[COLUMN] The wedding at Cana

There is so much richness of meanings in this Sunday’s (January 16) Gospel that it would be difficult to point out just one particular thrust. However, it’s understandable because the Gospel of John is known to be full of signs and symbols that represent profound theological insights.

But what impresses me about this story are its circumstances and details.

We know that the scene is a wedding feast. In Palestine, a wedding feast is a notable occasion that could last for more than one day. It usually would take place in the late evening. After the ceremony, the bride and groom would be taken to their new home, which means they would not go away for their honeymoon. Instead, family members, friends, and neighbors would come and visit them at home. They would treat them as king and queen and wish them well. This week-long festivity and joy would be a supreme occasion in a life of poverty and hard work.

Jesus, along with his mother, relatives, and his newly formed disciples, shared in the joy of the newly married couple. And what a circumstance that Jesus came into during the wedding feast. They ran out of wine! In any Jewish feast, wine is essential. “Without wine, there is no joy, the Rabbis would say.

Then Jesus’ mother came to rescue the newlyweds and their family from embarrassment. Believing that her son could do something, she told Jesus about this shortage of wine. Who else could she turn to but her son?

Jesus responded, “Woman, how does this concern affect me? My hour has not yet come.”

Now, the way that Jesus addressed his mother seemed discourteous. But among the Jews then, William Barclay explains, this phrase was a common conversational phrase. When they uttered it angrily and sharply, it did indicate complete agreement and reproach. But it showed not so much reproach but misunderstanding when it was spoken gently. It meant, “Don’t worry; you don’t quite understand what is going on; leave things to me, and I will settle them my way.” Jesus was telling Mary to leave things to him to have his way of dealing with the situation. (Barclay, The Gospel of John, Volume I).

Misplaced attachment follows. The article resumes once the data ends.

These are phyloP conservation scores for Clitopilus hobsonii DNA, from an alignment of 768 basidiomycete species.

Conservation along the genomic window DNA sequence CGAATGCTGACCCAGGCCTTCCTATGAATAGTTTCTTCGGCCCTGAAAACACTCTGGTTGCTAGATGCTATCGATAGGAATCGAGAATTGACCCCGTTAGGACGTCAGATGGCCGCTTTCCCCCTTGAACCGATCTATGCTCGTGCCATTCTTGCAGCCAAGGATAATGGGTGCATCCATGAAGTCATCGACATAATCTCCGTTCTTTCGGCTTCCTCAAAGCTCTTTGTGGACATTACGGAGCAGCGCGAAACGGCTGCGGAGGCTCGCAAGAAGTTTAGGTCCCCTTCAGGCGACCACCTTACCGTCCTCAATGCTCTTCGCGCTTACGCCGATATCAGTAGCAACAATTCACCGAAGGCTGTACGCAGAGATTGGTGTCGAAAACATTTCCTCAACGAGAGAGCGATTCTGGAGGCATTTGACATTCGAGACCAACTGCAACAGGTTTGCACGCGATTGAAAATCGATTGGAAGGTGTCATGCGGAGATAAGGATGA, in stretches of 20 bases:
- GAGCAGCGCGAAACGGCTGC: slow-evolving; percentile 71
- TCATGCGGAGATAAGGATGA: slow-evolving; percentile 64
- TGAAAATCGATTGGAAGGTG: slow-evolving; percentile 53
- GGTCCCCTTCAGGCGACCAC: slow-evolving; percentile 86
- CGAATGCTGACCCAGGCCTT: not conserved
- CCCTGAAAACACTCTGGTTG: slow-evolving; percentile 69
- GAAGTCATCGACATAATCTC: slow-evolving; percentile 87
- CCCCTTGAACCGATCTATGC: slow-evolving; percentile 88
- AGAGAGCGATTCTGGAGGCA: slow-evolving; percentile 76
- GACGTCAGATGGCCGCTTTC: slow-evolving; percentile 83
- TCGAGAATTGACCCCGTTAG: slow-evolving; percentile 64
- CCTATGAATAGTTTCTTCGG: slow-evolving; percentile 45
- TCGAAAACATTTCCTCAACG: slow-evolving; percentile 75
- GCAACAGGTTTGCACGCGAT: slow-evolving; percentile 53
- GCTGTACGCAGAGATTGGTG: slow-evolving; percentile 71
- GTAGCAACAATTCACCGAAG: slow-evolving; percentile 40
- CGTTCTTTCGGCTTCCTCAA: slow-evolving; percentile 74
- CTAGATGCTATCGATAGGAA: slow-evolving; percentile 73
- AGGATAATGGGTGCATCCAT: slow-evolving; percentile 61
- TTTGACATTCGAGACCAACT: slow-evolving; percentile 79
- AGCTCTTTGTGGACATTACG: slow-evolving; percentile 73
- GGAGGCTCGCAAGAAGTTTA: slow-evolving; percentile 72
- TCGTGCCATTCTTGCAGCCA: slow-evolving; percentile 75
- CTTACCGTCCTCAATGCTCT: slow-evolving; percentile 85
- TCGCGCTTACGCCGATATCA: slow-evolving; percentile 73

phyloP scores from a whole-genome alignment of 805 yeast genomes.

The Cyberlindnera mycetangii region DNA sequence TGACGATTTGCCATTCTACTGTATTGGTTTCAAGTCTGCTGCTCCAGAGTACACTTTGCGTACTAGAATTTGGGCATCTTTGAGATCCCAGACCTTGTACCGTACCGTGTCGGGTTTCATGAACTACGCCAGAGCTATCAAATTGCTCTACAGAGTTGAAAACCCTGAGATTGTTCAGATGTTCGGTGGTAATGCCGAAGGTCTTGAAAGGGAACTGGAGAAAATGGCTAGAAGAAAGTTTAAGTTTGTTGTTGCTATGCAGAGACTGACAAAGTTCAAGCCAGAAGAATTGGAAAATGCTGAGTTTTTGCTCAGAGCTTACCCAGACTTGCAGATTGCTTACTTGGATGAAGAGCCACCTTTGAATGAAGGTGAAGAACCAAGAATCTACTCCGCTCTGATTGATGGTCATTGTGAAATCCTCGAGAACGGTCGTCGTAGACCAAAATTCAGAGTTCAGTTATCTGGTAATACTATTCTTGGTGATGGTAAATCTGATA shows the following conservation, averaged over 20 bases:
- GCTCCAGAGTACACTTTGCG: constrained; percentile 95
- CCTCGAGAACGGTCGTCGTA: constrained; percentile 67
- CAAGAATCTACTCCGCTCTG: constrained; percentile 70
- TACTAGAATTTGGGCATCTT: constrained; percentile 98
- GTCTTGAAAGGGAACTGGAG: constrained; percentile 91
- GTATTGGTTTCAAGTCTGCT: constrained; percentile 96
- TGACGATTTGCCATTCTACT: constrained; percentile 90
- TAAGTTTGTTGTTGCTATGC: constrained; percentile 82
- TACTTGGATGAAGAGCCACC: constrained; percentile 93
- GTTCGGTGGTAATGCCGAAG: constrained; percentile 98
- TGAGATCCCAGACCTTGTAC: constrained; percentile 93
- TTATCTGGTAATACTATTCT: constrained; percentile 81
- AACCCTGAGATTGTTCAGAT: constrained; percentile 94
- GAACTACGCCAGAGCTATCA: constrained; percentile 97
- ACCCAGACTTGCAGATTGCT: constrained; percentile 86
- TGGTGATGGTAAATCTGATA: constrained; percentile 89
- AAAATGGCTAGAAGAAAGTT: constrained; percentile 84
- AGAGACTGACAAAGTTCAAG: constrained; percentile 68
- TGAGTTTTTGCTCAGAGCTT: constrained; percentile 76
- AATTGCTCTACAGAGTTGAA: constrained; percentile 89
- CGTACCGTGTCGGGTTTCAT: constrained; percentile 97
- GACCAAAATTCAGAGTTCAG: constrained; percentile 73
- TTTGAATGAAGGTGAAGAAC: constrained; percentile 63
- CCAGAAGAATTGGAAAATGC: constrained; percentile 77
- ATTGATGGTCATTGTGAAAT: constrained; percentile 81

The rest of the story tells us that Jesus did his first miracle. He turned the water  in six stone jars into wine, each holding twenty to thirty gallons. The miracle resulted in an abundant wine for a week-long wedding celebration! For John, this means that when the grace of Jesus comes to us there is enough and to spare for all. “No need on earth can exhaust the grace of Christ; there is glorious superabundance in it.” (Barclay) 

The story reveals to us other spiritual and theological insights.

First, Jesus understood the need for a happy occasion. And so, he did not withhold his power to do something. He would always share in a joyful feast like a wedding. He wanted people to celebrate life even in challenging circumstances.

That’s the same Jesus for us today. Amid the pandemic, we should not lose our joy as Christians—the joy we felt last Christmas. Our Christian faith will impact people’s lives if we exude inner joy and hope in our lives even amid the trying times. It’s not to say that we would not show any sadness and fear; it’s just that we remain positive or hopeful.

Second, Mary put her trust in her Son, Jesus. She did not understand what Jesus was going to do, yet she believed in him so much that she asked the serving folk to do whatever Jesus told them to do. Again, we need to have Mary’s faith; we have to turn to Jesus and trust in his power to save us, especially when it’s difficult to understand life’s challenges.

Third, Jesus’ response to Mary, “My hour has not yet come,” reveals to us that he came for a definite purpose and mission to fulfill his Father’s wish and will. All through his life, he went steadily towards the hour for which he knew that he had come into the world.

William Barclay says, “It is not only Jesus who came into this world to fulfill the purpose of God. As someone has said: ‘Every man is a dream and an idea of God.’ We, too, must think not of our own wishes and our own desire, but of the purpose for which God  sent us into the world.”

May we lead joyful, faith-filled, and purposeful lives!

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The opinions, beliefs and viewpoints expressed by the author do not necessarily reflect the opinions, beliefs and viewpoints of the Asian Journal, its management, editorial board and staff.

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Fr. Rodel “Odey” Balagtas is the pastor of Incarnation Church in Glendale, California.

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